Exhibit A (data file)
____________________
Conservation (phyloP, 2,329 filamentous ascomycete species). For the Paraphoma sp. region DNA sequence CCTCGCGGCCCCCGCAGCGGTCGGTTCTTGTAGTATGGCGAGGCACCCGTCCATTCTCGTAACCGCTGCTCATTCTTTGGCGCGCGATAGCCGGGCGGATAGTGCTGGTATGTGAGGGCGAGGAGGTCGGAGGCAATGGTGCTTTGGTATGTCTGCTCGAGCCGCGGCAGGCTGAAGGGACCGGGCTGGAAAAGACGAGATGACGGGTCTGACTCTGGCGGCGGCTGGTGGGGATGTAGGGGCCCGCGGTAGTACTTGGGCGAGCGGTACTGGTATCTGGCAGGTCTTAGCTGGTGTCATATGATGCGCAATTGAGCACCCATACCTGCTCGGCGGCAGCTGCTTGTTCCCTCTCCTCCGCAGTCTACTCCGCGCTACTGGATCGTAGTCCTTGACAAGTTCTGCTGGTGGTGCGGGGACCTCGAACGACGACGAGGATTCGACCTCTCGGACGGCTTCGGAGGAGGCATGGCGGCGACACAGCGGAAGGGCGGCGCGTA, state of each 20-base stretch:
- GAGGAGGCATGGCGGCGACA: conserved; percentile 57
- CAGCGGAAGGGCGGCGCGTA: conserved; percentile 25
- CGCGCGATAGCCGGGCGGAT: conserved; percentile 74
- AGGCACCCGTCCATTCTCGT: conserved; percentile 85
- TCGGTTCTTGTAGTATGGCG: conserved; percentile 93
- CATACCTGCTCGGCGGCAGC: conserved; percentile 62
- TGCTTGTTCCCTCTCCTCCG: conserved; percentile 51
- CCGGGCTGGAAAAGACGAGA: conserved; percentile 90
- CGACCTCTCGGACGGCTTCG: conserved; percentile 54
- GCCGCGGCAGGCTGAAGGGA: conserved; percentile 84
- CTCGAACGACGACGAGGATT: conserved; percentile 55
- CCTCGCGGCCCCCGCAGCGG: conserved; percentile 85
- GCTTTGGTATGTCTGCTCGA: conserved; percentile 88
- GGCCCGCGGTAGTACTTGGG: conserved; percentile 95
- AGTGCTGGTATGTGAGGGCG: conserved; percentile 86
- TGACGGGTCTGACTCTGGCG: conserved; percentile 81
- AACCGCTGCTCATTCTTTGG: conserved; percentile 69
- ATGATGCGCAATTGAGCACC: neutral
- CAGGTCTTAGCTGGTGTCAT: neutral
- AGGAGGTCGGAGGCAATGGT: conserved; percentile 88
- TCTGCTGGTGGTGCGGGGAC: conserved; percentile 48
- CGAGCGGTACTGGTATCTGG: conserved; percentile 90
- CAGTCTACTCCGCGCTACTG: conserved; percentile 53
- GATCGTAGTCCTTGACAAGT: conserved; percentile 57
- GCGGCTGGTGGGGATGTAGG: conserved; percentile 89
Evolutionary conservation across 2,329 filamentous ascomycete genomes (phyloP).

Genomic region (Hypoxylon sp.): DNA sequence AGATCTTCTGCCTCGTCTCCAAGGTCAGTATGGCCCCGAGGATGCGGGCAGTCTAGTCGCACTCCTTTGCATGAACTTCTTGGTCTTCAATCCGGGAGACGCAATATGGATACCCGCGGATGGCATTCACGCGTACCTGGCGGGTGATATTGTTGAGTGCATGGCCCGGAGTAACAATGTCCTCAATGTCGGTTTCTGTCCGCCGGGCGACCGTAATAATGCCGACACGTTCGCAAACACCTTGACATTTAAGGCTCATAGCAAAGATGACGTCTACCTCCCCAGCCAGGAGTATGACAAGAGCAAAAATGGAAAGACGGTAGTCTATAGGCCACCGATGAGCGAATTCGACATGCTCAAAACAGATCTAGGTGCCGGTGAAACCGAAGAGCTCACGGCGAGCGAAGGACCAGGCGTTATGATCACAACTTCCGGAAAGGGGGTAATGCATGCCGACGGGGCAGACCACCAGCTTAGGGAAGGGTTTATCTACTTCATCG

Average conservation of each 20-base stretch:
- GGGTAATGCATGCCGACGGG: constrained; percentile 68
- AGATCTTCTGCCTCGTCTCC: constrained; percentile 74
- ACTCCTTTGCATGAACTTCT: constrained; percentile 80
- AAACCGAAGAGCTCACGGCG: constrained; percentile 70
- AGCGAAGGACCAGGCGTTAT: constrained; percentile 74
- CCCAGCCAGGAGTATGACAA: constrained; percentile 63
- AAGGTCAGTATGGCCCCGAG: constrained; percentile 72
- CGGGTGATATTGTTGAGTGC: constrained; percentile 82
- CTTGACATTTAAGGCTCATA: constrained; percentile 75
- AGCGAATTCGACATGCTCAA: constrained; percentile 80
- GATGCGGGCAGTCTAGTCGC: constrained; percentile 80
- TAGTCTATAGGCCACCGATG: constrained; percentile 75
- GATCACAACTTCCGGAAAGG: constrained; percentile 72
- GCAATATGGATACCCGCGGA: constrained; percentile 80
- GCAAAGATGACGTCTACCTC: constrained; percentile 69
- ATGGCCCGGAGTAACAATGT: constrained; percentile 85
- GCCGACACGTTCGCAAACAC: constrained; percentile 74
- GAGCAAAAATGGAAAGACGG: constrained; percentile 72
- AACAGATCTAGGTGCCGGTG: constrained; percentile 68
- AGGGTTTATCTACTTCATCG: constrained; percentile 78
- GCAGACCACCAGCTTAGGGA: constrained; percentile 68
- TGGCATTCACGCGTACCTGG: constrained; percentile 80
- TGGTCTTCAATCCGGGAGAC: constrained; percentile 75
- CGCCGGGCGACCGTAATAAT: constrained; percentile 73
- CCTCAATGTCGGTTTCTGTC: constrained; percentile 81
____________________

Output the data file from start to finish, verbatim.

Conservation (phyloP, 2,329 filamentous ascomycete species). For the Paraphoma sp. region DNA sequence CCTCGCGGCCCCCGCAGCGGTCGGTTCTTGTAGTATGGCGAGGCACCCGTCCATTCTCGTAACCGCTGCTCATTCTTTGGCGCGCGATAGCCGGGCGGATAGTGCTGGTATGTGAGGGCGAGGAGGTCGGAGGCAATGGTGCTTTGGTATGTCTGCTCGAGCCGCGGCAGGCTGAAGGGACCGGGCTGGAAAAGACGAGATGACGGGTCTGACTCTGGCGGCGGCTGGTGGGGATGTAGGGGCCCGCGGTAGTACTTGGGCGAGCGGTACTGGTATCTGGCAGGTCTTAGCTGGTGTCATATGATGCGCAATTGAGCACCCATACCTGCTCGGCGGCAGCTGCTTGTTCCCTCTCCTCCGCAGTCTACTCCGCGCTACTGGATCGTAGTCCTTGACAAGTTCTGCTGGTGGTGCGGGGACCTCGAACGACGACGAGGATTCGACCTCTCGGACGGCTTCGGAGGAGGCATGGCGGCGACACAGCGGAAGGGCGGCGCGTA, state of each 20-base stretch:
- GAGGAGGCATGGCGGCGACA: conserved; percentile 57
- CAGCGGAAGGGCGGCGCGTA: conserved; percentile 25
- CGCGCGATAGCCGGGCGGAT: conserved; percentile 74
- AGGCACCCGTCCATTCTCGT: conserved; percentile 85
- TCGGTTCTTGTAGTATGGCG: conserved; percentile 93
- CATACCTGCTCGGCGGCAGC: conserved; percentile 62
- TGCTTGTTCCCTCTCCTCCG: conserved; percentile 51
- CCGGGCTGGAAAAGACGAGA: conserved; percentile 90
- CGACCTCTCGGACGGCTTCG: conserved; percentile 54
- GCCGCGGCAGGCTGAAGGGA: conserved; percentile 84
- CTCGAACGACGACGAGGATT: conserved; percentile 55
- CCTCGCGGCCCCCGCAGCGG: conserved; percentile 85
- GCTTTGGTATGTCTGCTCGA: conserved; percentile 88
- GGCCCGCGGTAGTACTTGGG: conserved; percentile 95
- AGTGCTGGTATGTGAGGGCG: conserved; percentile 86
- TGACGGGTCTGACTCTGGCG: conserved; percentile 81
- AACCGCTGCTCATTCTTTGG: conserved; percentile 69
- ATGATGCGCAATTGAGCACC: neutral
- CAGGTCTTAGCTGGTGTCAT: neutral
- AGGAGGTCGGAGGCAATGGT: conserved; percentile 88
- TCTGCTGGTGGTGCGGGGAC: conserved; percentile 48
- CGAGCGGTACTGGTATCTGG: conserved; percentile 90
- CAGTCTACTCCGCGCTACTG: conserved; percentile 53
- GATCGTAGTCCTTGACAAGT: conserved; percentile 57
- GCGGCTGGTGGGGATGTAGG: conserved; percentile 89
Evolutionary conservation across 2,329 filamentous ascomycete genomes (phyloP).

Genomic region (Hypoxylon sp.): DNA sequence AGATCTTCTGCCTCGTCTCCAAGGTCAGTATGGCCCCGAGGATGCGGGCAGTCTAGTCGCACTCCTTTGCATGAACTTCTTGGTCTTCAATCCGGGAGACGCAATATGGATACCCGCGGATGGCATTCACGCGTACCTGGCGGGTGATATTGTTGAGTGCATGGCCCGGAGTAACAATGTCCTCAATGTCGGTTTCTGTCCGCCGGGCGACCGTAATAATGCCGACACGTTCGCAAACACCTTGACATTTAAGGCTCATAGCAAAGATGACGTCTACCTCCCCAGCCAGGAGTATGACAAGAGCAAAAATGGAAAGACGGTAGTCTATAGGCCACCGATGAGCGAATTCGACATGCTCAAAACAGATCTAGGTGCCGGTGAAACCGAAGAGCTCACGGCGAGCGAAGGACCAGGCGTTATGATCACAACTTCCGGAAAGGGGGTAATGCATGCCGACGGGGCAGACCACCAGCTTAGGGAAGGGTTTATCTACTTCATCG

Average conservation of each 20-base stretch:
- GGGTAATGCATGCCGACGGG: constrained; percentile 68
- AGATCTTCTGCCTCGTCTCC: constrained; percentile 74
- ACTCCTTTGCATGAACTTCT: constrained; percentile 80
- AAACCGAAGAGCTCACGGCG: constrained; percentile 70
- AGCGAAGGACCAGGCGTTAT: constrained; percentile 74
- CCCAGCCAGGAGTATGACAA: constrained; percentile 63
- AAGGTCAGTATGGCCCCGAG: constrained; percentile 72
- CGGGTGATATTGTTGAGTGC: constrained; percentile 82
- CTTGACATTTAAGGCTCATA: constrained; percentile 75
- AGCGAATTCGACATGCTCAA: constrained; percentile 80
- GATGCGGGCAGTCTAGTCGC: constrained; percentile 80
- TAGTCTATAGGCCACCGATG: constrained; percentile 75
- GATCACAACTTCCGGAAAGG: constrained; percentile 72
- GCAATATGGATACCCGCGGA: constrained; percentile 80
- GCAAAGATGACGTCTACCTC: constrained; percentile 69
- ATGGCCCGGAGTAACAATGT: constrained; percentile 85
- GCCGACACGTTCGCAAACAC: constrained; percentile 74
- GAGCAAAAATGGAAAGACGG: constrained; percentile 72
- AACAGATCTAGGTGCCGGTG: constrained; percentile 68
- AGGGTTTATCTACTTCATCG: constrained; percentile 78
- GCAGACCACCAGCTTAGGGA: constrained; percentile 68
- TGGCATTCACGCGTACCTGG: constrained; percentile 80
- TGGTCTTCAATCCGGGAGAC: constrained; percentile 75
- CGCCGGGCGACCGTAATAAT: constrained; percentile 73
- CCTCAATGTCGGTTTCTGTC: constrained; percentile 81